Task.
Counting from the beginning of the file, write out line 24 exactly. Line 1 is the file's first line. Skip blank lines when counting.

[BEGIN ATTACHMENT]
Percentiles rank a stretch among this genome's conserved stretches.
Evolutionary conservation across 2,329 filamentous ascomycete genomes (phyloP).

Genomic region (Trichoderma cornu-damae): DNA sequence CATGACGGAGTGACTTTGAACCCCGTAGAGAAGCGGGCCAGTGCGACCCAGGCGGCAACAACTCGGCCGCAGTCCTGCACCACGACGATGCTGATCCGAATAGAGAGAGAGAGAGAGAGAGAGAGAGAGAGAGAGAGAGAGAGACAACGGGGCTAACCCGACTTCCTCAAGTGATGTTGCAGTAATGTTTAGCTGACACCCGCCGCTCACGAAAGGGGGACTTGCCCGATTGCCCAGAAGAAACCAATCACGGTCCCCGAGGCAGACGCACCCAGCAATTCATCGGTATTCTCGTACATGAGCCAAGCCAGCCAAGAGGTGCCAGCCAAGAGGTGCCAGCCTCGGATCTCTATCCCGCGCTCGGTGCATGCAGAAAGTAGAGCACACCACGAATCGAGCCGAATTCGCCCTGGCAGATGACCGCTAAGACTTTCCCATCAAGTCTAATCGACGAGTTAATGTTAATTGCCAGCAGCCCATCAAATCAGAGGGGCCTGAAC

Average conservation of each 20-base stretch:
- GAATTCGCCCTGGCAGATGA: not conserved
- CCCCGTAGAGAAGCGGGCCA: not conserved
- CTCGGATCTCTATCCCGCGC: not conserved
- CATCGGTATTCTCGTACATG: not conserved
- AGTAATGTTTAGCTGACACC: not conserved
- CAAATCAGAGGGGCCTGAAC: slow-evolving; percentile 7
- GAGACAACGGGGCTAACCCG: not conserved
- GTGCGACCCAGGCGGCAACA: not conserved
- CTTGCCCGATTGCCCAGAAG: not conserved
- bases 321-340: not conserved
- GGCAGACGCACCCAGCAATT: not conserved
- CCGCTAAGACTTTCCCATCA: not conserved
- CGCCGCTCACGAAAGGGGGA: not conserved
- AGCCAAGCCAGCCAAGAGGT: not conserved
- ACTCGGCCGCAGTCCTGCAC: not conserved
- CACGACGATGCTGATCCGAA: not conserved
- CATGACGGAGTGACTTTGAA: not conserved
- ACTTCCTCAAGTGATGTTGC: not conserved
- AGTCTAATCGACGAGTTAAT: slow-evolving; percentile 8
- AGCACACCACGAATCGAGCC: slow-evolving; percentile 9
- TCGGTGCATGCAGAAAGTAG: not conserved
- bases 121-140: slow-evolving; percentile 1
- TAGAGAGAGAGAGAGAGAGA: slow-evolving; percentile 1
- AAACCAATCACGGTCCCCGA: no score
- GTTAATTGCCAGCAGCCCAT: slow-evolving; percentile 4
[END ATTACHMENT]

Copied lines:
- AGCACACCACGAATCGAGCC: slow-evolving; percentile 9